Ice chip boy
by Jon Worley
Barbara and I had it all planned out. We spent seven Sunday evenings at Bradley childbirth classes. We read countless books. We practiced all sorts of massage and relaxation techniques. We were going "natural," no doubt about it.
More than one sage has said a few things about such rigid planning. Turns out there's a reason such folks are considered wise.
If you are unfamiliar with The Bradley Method (the name is trademarked, by the way), it's apparently about as popular as Lamaze. There are a lot of similarities between the two methods. We picked Bradley because it's more holistic and doesn't focus so much on specific techniques such as breathing patterns, instead giving couples many different ways to combat various difficulties that can arise during labor.
The books didn't mention what to do about incessant vomiting--like every two minutes even though the contractions were tolerable. So much for walking the halls and hanging out under a hot shower to stave off the pain.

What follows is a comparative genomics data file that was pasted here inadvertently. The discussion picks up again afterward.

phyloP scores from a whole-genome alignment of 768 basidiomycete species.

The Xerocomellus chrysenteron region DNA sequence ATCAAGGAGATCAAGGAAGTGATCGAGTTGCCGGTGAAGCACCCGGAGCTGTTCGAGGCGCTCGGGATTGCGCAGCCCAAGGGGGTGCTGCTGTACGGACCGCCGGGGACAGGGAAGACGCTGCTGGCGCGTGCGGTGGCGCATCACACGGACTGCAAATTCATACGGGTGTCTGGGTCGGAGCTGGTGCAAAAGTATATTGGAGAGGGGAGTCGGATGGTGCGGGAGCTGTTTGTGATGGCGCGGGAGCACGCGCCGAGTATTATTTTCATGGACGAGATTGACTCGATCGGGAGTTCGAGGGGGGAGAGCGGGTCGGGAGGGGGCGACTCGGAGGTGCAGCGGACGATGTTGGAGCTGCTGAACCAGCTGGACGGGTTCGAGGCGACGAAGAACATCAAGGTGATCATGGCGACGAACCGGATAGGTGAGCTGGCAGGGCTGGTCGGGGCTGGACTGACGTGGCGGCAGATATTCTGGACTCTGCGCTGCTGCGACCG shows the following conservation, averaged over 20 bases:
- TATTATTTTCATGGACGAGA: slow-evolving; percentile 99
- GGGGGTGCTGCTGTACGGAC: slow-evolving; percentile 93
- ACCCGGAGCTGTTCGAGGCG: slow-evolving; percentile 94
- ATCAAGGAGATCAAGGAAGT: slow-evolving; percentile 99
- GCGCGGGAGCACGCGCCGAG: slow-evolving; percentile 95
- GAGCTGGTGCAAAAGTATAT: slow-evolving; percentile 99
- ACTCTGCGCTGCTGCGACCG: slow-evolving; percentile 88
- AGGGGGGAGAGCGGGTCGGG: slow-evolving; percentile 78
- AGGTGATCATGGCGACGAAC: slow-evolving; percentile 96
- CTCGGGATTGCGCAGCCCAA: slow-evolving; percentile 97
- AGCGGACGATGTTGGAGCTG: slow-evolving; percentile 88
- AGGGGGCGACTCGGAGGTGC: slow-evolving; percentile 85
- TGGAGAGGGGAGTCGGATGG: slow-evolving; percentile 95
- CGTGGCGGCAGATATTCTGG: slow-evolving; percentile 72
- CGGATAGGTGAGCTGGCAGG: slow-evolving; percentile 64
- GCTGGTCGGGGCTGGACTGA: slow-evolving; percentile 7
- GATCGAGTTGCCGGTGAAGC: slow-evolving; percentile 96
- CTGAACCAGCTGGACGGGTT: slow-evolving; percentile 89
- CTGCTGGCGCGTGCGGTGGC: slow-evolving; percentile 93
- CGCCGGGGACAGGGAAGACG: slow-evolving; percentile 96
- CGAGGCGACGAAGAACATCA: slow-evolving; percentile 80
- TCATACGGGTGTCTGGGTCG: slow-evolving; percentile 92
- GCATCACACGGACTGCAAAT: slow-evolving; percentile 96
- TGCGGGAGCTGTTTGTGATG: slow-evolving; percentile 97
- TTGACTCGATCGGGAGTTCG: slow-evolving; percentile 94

After about nine hours of labor, our midwife prescribed some drugs to keep Barbara from heaving up her large intestine. She had to be hooked to an IV and put in bed. And so our shot at a natural childbirth ended almost before it began.
Barbara spent all of Sunday morning (beginning just after midnight) laboring without progressing. When the first drugs wore off about noon, the midwife said we needed to use Pitocin (a labor inducing drug) to get things going, as Barbara's water broke as her labor started. Folks in hospitals (and our midwives are part of a traditional OB/Gyn practice) don't like it when women don't deliver within 18 hours of "membrane rupture" (a somewhat more technical term for "water breaking"), and in fact they run antibiotics at that point to ward off infection. Once Pitocin became necessary, with its intense contractions, Barbara took an epidural.
This is where I balked. I was still mad at myself for not saying anything when the first drugs administered in the morning, and so I asked a lot of questions. The midwife said she was less concerned about how we (well, I) wanted to do the birth than with getting the baby out--and making sure Barbara was healthy as well. She was nice when she said it, but in effect she pointed out that I wasn't the one in labor, and my opinions were only so useful.